However, the government has interpreted this requirement differently and has indicated in its guidance that, where there are multiple changes, the need for a cumulative value assessment relates to the 10 or 15 per cent limit (condition (a)) alone. On the basis of this interpretation, the fact that in aggregate the value of multiple changes meets or exceeds the value threshold that triggers the application of the rules (condition (b)) is irrelevant, provided that: individually they do not exceed this threshold; and in aggregate the value of the changes is below the relevant 10 or 15 per cent limit.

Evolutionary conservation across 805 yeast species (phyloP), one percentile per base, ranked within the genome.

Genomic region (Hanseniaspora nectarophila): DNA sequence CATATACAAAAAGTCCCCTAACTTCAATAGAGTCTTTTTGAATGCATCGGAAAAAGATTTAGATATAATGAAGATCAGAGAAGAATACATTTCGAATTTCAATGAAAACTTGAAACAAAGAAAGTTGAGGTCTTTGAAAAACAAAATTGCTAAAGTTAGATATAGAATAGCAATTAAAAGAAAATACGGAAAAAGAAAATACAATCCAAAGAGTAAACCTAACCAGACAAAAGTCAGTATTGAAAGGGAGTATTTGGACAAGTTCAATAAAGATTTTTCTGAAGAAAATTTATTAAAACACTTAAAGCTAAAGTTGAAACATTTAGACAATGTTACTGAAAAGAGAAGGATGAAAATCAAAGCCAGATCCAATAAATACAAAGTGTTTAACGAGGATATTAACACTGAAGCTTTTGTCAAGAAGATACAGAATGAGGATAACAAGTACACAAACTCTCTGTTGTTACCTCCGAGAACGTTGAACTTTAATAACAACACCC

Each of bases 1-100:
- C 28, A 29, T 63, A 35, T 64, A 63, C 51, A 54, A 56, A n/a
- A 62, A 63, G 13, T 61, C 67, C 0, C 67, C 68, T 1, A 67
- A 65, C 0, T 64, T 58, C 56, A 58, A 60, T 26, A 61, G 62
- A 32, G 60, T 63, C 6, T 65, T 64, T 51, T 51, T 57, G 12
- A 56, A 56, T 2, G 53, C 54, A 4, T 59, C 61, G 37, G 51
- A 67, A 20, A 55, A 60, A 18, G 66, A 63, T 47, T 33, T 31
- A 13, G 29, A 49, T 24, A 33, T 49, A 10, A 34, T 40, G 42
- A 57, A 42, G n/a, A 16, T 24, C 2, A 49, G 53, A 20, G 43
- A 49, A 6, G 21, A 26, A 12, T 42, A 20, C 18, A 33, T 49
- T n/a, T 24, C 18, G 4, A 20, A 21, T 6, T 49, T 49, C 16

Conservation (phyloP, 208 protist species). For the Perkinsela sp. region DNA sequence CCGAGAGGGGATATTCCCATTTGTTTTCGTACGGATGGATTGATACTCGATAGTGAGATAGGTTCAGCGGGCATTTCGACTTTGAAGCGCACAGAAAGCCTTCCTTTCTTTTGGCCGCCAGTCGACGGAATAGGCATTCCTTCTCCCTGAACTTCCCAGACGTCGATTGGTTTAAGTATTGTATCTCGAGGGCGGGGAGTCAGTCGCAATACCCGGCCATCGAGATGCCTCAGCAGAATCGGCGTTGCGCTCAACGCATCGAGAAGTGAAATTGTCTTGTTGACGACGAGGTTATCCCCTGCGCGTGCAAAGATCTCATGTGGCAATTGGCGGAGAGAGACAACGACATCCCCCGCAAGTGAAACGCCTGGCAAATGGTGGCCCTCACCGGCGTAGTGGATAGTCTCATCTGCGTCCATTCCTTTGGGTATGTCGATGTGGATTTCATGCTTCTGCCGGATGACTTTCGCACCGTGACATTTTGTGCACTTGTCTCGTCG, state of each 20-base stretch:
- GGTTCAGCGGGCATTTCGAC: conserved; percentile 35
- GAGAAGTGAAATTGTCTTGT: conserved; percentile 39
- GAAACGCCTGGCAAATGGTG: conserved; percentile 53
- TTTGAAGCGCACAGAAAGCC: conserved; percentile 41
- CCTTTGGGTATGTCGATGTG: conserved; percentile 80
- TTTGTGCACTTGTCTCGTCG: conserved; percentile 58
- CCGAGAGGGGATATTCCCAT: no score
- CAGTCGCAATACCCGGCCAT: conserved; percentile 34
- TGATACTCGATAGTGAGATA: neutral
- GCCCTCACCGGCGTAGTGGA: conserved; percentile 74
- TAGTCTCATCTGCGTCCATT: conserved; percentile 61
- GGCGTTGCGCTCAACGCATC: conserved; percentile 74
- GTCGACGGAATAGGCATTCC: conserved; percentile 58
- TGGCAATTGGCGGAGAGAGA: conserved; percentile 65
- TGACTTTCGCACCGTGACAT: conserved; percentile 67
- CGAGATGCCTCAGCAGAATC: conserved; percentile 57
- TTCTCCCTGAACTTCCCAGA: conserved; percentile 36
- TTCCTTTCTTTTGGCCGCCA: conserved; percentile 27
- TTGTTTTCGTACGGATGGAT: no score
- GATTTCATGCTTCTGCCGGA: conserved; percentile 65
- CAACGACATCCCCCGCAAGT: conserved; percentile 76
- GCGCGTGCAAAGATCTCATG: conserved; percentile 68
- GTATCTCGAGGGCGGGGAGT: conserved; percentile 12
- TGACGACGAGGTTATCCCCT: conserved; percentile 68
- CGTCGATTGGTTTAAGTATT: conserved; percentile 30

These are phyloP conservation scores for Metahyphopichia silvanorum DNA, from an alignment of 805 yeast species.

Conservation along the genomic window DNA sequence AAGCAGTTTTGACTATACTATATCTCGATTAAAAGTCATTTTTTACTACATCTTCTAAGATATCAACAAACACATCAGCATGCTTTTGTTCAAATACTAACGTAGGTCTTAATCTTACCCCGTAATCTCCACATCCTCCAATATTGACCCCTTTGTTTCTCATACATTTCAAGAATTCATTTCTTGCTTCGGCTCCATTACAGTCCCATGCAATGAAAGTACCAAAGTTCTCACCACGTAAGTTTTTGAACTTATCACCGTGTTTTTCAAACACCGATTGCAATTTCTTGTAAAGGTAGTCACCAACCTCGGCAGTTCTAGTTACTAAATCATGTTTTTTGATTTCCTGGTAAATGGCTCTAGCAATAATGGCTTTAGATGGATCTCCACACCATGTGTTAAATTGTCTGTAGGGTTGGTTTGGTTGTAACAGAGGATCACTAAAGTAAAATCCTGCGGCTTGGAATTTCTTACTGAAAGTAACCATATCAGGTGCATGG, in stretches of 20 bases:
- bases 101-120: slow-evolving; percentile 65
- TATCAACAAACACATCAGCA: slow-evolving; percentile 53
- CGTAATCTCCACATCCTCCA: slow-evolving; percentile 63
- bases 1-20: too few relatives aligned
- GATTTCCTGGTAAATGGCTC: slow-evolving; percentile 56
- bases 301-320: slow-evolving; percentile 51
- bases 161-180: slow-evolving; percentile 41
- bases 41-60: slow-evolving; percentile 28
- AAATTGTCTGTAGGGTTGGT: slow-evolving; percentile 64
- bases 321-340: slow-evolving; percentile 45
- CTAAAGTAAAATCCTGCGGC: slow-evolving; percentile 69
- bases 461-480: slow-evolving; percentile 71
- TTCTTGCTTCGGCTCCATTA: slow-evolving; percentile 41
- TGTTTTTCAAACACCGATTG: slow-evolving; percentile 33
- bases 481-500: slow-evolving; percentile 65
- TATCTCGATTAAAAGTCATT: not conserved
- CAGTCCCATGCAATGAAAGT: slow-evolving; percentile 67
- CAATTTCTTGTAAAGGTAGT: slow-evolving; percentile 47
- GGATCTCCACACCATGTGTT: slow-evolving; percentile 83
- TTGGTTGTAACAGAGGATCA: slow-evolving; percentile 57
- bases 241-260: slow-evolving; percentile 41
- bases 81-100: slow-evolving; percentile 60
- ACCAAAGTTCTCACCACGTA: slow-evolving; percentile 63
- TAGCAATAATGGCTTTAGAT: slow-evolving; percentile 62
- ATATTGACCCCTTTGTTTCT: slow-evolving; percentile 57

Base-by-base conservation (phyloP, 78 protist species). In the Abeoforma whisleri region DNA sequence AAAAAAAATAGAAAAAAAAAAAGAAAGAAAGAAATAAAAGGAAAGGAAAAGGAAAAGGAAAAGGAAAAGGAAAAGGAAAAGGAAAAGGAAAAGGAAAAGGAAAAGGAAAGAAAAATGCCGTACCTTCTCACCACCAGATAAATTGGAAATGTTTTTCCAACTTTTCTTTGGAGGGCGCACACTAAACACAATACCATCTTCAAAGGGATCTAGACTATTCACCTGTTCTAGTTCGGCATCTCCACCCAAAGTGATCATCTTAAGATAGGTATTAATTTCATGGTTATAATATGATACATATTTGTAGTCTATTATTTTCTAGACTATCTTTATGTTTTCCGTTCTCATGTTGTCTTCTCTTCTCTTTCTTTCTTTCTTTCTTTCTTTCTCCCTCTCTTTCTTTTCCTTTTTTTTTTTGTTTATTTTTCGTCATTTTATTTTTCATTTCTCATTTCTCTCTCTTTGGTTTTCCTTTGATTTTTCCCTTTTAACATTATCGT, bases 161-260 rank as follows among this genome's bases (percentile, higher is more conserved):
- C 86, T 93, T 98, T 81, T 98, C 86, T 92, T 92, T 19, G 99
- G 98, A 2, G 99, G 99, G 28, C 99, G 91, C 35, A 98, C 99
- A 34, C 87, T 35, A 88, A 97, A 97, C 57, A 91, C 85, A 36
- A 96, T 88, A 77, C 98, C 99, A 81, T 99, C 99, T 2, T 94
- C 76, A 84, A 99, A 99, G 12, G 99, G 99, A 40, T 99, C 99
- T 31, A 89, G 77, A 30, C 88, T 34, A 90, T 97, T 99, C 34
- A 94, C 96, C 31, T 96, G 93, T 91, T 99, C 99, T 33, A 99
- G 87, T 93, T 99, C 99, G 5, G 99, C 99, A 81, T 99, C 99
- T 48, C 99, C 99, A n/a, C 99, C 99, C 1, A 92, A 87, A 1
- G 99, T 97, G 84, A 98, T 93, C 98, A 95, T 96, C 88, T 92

Such interpretation is not obvious from a reading of the relevant provisions in the Directive or indeed the Regulations. Also, as noted above, unlike the situation in relation to the “additional requirements” safe harbour provisions, requiring the cumulative assessment of the value in conditions (a) and (b) in this case does make good sense. Whether this more permissive interpretation of the rules should be accepted on the basis that it is consistent with the intention of EU legislators is questionable, given that the wording of the Directive is seemingly unambiguous on this point. Until such time as this issue is clarified, the government’s preferred approach is not without risk.
Determining which contracts are subject to these provisions